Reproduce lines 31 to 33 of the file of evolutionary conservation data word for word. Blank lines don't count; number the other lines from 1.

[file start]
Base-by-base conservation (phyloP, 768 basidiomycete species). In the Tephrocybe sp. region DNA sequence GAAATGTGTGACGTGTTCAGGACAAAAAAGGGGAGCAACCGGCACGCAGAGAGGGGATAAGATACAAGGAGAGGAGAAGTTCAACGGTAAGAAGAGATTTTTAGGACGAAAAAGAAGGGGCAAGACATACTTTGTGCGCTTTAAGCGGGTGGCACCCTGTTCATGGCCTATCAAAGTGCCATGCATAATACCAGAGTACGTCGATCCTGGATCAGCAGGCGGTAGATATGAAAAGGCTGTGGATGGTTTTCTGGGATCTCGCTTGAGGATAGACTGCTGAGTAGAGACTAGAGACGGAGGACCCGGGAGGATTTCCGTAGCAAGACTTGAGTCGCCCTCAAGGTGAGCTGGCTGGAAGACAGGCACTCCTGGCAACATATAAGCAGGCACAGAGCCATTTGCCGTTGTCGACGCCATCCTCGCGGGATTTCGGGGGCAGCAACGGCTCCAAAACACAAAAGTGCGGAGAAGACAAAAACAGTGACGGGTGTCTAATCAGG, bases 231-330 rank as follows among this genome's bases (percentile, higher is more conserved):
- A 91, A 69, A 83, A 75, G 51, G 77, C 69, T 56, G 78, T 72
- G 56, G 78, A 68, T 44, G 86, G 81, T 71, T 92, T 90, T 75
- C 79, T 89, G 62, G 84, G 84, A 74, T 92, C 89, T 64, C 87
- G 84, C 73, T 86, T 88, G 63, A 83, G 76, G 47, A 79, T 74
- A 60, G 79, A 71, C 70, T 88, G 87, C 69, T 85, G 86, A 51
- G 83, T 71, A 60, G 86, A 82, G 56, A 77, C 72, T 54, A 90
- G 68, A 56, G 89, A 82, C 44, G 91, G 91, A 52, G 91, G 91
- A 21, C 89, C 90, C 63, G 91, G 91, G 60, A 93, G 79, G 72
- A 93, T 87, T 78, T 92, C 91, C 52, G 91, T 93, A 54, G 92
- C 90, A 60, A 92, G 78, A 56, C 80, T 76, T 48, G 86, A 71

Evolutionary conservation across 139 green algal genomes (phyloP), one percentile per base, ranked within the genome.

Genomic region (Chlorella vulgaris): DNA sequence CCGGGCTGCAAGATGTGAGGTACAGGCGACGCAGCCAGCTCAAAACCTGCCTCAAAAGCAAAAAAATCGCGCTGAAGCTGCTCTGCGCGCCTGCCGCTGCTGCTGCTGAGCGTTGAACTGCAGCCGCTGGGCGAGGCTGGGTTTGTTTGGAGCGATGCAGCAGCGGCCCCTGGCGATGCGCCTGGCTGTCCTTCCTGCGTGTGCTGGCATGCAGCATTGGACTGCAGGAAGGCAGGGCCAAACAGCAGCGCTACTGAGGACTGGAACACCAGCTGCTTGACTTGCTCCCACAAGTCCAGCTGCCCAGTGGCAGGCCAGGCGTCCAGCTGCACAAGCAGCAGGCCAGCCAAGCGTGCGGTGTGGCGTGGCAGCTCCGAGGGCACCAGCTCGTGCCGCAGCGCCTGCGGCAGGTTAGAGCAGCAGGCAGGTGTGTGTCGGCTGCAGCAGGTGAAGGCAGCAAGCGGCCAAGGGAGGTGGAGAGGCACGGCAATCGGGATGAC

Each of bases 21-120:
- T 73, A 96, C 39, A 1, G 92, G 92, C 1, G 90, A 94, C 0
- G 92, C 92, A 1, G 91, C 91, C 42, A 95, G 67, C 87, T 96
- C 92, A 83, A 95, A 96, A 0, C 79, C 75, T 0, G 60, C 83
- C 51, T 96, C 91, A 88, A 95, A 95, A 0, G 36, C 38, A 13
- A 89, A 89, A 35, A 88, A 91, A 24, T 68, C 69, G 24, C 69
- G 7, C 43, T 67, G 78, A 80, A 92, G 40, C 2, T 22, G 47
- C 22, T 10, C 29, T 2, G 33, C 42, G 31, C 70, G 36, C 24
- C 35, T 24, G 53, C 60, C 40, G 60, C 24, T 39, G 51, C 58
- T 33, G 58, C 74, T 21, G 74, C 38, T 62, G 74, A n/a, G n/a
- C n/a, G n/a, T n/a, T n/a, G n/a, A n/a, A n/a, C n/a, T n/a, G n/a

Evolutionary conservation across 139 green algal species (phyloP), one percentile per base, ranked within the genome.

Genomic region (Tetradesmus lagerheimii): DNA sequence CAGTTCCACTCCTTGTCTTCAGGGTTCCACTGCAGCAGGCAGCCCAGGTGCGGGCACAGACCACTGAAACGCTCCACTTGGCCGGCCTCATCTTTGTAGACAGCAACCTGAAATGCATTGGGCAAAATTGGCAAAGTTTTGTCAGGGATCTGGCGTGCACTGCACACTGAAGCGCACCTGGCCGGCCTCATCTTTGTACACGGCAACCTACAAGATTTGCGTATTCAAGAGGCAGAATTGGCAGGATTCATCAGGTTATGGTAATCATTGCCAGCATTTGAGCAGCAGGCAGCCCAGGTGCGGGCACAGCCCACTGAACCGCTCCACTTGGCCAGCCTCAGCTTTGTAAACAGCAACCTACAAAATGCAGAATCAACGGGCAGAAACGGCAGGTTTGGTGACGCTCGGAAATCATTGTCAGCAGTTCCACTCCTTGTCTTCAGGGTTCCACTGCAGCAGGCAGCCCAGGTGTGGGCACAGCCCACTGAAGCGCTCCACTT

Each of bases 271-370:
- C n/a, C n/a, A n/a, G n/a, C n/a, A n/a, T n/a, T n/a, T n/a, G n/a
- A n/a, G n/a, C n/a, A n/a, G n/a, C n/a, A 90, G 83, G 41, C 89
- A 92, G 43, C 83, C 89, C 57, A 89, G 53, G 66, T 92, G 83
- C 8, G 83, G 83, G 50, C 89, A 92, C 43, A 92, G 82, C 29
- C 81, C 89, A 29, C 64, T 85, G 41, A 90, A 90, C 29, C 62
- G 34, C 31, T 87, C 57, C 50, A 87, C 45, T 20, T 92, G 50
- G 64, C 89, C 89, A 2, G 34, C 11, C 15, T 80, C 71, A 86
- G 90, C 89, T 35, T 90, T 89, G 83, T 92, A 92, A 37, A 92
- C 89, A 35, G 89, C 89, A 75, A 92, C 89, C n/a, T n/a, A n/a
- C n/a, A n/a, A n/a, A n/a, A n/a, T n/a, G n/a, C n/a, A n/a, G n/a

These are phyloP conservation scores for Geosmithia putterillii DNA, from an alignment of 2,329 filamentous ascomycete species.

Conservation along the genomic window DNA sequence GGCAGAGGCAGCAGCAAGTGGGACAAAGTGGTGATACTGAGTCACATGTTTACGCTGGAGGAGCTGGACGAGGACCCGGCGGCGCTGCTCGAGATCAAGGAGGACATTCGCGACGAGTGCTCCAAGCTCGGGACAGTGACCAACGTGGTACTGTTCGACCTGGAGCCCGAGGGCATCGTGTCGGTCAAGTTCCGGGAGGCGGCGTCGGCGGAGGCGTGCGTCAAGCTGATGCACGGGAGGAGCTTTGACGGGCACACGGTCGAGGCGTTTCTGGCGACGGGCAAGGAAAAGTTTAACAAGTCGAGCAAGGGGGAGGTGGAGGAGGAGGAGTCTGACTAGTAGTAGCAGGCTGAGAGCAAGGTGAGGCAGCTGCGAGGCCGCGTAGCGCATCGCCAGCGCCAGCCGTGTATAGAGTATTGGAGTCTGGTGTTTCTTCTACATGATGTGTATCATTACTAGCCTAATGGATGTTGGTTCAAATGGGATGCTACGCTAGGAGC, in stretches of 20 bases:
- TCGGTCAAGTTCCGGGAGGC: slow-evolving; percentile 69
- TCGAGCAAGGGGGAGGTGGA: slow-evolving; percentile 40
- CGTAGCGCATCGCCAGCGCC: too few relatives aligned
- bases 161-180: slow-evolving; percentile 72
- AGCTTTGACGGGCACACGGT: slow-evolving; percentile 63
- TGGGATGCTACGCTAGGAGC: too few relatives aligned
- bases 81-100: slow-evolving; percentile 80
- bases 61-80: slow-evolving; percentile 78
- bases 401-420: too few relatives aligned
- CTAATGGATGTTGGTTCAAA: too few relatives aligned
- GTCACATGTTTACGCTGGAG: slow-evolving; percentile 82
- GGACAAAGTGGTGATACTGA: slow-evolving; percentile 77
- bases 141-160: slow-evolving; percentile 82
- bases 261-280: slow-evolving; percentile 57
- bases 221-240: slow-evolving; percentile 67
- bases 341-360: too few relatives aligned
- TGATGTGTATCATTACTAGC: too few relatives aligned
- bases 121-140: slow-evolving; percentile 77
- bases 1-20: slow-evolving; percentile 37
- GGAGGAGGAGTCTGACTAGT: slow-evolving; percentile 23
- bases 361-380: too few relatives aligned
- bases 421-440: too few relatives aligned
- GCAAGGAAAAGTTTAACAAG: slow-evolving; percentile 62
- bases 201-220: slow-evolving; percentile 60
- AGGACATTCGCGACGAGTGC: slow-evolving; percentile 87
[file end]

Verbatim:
- C 8, G 83, G 83, G 50, C 89, A 92, C 43, A 92, G 82, C 29
- C 81, C 89, A 29, C 64, T 85, G 41, A 90, A 90, C 29, C 62
- G 34, C 31, T 87, C 57, C 50, A 87, C 45, T 20, T 92, G 50